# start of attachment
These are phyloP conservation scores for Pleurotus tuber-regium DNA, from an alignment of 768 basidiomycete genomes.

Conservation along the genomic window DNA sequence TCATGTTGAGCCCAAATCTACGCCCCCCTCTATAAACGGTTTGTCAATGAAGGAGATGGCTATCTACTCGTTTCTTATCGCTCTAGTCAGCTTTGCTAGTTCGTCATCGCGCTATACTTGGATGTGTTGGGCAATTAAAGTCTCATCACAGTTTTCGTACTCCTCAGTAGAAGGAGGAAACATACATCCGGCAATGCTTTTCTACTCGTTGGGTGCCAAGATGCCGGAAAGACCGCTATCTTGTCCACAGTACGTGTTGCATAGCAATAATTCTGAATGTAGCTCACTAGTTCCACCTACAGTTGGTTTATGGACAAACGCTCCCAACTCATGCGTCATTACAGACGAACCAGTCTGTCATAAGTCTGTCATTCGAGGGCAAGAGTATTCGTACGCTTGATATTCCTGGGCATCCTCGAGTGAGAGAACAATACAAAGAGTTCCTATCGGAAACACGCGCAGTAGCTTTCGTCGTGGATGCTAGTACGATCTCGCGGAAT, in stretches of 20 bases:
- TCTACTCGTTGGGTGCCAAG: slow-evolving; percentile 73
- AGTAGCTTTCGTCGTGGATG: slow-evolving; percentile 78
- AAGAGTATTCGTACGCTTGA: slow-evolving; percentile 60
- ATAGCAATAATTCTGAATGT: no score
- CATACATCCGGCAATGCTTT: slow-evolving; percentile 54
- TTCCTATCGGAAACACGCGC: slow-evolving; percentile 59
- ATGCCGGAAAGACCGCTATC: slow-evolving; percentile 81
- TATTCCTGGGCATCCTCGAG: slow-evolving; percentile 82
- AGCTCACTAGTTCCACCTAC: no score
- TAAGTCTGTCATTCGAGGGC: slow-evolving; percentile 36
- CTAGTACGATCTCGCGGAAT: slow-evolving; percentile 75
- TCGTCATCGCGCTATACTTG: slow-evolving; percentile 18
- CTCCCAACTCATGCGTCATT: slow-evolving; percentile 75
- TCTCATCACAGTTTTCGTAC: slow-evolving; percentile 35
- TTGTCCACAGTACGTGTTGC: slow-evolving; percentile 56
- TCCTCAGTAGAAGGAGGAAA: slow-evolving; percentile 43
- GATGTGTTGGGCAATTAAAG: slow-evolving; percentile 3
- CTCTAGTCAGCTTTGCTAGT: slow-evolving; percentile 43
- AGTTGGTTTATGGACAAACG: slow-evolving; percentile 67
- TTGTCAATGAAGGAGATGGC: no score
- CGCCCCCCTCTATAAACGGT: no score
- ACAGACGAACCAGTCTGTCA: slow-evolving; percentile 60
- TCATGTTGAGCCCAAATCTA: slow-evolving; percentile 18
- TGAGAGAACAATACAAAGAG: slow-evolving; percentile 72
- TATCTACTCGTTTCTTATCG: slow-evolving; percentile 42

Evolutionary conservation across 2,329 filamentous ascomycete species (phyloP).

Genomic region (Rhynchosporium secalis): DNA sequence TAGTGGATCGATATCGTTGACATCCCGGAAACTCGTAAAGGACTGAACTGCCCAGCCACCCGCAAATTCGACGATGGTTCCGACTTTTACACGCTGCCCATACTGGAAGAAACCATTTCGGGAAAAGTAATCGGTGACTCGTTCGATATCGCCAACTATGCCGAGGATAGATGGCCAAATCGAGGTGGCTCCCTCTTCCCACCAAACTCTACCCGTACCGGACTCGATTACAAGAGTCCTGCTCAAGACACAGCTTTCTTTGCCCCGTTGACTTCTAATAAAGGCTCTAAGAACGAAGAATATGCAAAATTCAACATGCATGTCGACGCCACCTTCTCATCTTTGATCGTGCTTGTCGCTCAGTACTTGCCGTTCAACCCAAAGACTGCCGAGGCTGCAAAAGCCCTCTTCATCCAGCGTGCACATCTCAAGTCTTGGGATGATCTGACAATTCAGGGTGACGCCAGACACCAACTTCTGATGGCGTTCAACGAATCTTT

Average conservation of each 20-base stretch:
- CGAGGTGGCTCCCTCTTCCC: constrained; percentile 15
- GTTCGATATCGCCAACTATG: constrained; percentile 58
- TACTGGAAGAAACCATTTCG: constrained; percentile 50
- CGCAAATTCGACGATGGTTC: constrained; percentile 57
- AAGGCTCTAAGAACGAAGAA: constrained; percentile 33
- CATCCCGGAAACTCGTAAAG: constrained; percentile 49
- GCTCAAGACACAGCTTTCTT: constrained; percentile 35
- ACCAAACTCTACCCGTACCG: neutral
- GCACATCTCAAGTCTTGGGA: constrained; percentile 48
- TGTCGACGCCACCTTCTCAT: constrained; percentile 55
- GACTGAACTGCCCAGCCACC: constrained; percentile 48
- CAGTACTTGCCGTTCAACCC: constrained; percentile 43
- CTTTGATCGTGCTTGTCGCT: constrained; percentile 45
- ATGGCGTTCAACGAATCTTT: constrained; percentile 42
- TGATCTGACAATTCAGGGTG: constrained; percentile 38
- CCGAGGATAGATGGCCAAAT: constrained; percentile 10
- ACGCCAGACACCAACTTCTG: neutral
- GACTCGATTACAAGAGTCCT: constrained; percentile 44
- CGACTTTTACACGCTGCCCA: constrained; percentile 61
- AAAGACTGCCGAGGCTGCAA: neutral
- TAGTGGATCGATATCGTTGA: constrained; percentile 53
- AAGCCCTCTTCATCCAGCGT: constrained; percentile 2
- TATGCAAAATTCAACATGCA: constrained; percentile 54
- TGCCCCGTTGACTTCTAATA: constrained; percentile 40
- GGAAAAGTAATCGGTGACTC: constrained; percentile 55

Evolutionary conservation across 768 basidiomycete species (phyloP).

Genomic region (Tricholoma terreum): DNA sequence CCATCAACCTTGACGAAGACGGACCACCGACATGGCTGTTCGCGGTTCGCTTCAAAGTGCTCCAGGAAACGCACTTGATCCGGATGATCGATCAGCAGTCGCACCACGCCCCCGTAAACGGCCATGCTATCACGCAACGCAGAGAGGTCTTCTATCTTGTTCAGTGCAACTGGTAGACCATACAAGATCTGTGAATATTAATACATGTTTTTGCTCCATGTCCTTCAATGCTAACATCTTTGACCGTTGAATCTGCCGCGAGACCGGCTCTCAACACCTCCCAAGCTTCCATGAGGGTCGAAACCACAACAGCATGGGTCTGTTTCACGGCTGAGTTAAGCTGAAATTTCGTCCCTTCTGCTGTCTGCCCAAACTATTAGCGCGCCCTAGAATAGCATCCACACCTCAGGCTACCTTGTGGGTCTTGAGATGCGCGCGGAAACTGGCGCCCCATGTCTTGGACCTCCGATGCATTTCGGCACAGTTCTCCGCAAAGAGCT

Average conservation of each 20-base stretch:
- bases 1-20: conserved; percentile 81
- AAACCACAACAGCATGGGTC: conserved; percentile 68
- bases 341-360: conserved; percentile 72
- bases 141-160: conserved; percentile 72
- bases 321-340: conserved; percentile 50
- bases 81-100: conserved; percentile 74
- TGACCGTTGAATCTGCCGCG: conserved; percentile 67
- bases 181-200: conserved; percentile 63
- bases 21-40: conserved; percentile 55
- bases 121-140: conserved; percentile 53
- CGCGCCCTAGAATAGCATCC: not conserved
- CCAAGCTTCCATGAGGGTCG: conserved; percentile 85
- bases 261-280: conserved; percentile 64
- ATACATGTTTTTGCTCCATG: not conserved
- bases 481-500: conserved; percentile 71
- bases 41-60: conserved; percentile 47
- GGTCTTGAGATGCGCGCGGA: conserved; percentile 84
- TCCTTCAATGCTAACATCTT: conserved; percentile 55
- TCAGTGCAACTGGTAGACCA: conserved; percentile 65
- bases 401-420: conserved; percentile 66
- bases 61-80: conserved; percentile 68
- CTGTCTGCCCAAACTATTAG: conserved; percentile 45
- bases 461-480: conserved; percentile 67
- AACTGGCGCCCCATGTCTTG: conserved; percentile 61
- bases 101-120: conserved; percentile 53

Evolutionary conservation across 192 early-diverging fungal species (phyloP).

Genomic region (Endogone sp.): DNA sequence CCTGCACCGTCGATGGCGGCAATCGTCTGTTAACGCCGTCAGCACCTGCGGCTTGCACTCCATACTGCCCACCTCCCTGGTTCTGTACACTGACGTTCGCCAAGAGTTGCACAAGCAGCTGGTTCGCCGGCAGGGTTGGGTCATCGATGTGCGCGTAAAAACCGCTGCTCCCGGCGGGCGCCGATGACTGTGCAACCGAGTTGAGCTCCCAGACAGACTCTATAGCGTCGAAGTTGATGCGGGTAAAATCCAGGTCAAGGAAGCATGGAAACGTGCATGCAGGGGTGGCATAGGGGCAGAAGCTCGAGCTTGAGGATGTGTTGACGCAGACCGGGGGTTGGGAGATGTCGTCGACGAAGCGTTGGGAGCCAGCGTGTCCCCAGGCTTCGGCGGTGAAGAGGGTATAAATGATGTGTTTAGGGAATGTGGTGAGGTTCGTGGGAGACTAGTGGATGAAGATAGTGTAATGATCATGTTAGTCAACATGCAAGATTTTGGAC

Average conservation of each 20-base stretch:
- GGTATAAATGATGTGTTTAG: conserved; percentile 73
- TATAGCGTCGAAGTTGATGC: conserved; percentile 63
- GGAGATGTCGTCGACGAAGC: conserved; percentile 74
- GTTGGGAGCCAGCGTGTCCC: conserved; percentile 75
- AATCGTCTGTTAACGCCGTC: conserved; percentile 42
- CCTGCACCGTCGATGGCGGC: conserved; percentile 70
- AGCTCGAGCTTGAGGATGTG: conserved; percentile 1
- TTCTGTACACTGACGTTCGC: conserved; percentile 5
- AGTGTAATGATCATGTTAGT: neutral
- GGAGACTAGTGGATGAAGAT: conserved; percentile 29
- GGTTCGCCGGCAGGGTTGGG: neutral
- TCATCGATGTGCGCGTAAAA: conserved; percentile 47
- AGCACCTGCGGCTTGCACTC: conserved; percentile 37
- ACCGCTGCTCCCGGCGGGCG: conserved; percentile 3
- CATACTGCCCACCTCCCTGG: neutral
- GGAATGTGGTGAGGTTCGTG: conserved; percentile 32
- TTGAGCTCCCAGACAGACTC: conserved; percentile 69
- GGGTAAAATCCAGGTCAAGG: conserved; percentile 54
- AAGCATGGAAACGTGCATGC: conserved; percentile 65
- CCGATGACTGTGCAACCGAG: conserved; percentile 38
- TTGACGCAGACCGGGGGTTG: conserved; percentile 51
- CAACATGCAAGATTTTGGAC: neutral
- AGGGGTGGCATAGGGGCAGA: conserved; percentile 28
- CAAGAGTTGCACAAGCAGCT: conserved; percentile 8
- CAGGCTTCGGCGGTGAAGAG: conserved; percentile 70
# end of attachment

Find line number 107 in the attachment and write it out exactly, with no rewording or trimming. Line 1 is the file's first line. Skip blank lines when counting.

- TTGACGCAGACCGGGGGTTG: conserved; percentile 51